Rainbow Time

January 24, 2017

The family is the most atomic representation of existing and coexisting in a society. It resembles the balance of freedom and boundless action with the constraints of duty and obligation to others who help ameliorate one’s being. Obviously, this is not true universally; there is the unfortunate matter that a plurality of individuals grows as broken and sickly green shoots out of noxious gardens, with family soils that poison rather than nourish. Such then is the relentless obligation of compassion for humanity, so that the possibility of all humans can be raised with a true sense of love in order to be fully developed.


A broken home is not what is at center in Rainbow Time; rather, it is the idiosyncratic kinship between a brother and his mentally slow and quick-to-the-social-draw brother. We in a general sense do not get the impression of a loathing from the normally conditioned brother to the constant maintenance and upkeep toward ensuring his more challenged brother at being well-adjusted continues to survive while avoiding the hardships that can easily demolish his life. Indeed, there is a genuine acceptance of the reality of the well-adjusted brother; where others could easily be spiteful of such obligation, by looking at others who have an easier life, he sees it as simply part of his makeup. He, perhaps, knows no other way of living, and because there was no severe anguish, perhaps never needed to look at greener grass. The presentation of his brother to his serious girlfriend is done so matter-of-factly, for instance; with a take-it-or-leave-it attitude; which only buttresses the serious devotion he has toward someone who is for all intents and purposes mentally challenged.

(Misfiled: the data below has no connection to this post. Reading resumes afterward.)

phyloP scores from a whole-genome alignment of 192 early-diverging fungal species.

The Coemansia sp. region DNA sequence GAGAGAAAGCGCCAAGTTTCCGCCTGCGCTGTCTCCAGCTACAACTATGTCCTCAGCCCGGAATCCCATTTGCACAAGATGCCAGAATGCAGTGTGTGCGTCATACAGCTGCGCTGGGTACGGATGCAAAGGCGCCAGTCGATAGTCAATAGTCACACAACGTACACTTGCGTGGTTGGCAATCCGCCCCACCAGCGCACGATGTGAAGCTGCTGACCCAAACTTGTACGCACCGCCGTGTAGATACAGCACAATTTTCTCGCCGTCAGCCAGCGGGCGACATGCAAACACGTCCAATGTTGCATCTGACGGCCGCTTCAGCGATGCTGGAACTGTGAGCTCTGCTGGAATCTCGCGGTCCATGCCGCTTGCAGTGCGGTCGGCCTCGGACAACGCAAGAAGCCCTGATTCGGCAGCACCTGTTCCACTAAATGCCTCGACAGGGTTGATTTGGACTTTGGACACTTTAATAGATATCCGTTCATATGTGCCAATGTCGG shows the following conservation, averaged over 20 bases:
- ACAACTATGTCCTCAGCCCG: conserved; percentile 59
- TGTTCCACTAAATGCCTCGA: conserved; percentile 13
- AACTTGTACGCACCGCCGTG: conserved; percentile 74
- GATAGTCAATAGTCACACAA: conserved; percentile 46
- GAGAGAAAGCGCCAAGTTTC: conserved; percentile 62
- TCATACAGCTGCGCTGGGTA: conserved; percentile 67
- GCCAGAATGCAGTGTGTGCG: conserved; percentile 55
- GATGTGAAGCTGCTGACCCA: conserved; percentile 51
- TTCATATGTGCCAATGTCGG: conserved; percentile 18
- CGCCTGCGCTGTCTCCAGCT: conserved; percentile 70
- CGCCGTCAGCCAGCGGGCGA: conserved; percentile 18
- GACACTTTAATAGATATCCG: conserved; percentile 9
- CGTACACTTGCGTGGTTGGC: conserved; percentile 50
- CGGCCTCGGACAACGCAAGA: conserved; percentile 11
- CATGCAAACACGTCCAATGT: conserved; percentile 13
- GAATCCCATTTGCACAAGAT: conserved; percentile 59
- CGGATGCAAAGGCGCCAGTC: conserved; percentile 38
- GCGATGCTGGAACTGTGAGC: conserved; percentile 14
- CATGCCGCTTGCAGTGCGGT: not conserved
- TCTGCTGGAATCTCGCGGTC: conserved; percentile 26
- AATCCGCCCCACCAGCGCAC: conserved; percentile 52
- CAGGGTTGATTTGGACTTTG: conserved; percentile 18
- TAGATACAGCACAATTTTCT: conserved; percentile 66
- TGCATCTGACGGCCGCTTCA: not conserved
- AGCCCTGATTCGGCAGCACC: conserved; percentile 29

The fact this love leads to rocky pavement with his girlfriend only serves to show the meaningfulness of persevering through suffering in life; how poetic it can be demonstrated in the most scrupulous of film productions, with the most derivative of Duplass Brother cinematic craft; that the challenge of loving something imperfect has its own reward, something certainly irredeemable by any material and worldly means; it is almost an act of gratitude in itself, and act of worship of a highness. Contrast this to eager eugenicists which would and have advocated such human beings ought to be terminated before being brought to birth, or even incarcerated and segregated from the population. Such social engineering outright repudiates the spirituality natural and indeed necessary to mankind; it is not a mark of progress but a mark of backwardness to discard this element of humanity, which is necessarily nurtured when given non-ideal conditions for loving and thereby loving life.


There is a tragic self-acceptance by the mentally challenged brother that he will die alone, uncared for by anybody and especially his family because of the burden he has wrought upon them. That he only survives because of the life of his father who provides a roof over his head and daily meals. The fact his brother may not have the means to support him when that time comes does not mean he doesn’t have the desire to. Then again, a genuine desire would lead to a life committed to ensuring that safekeeping. Such is the tortured tightrope balance of living freely yet also interdependent on others in society.


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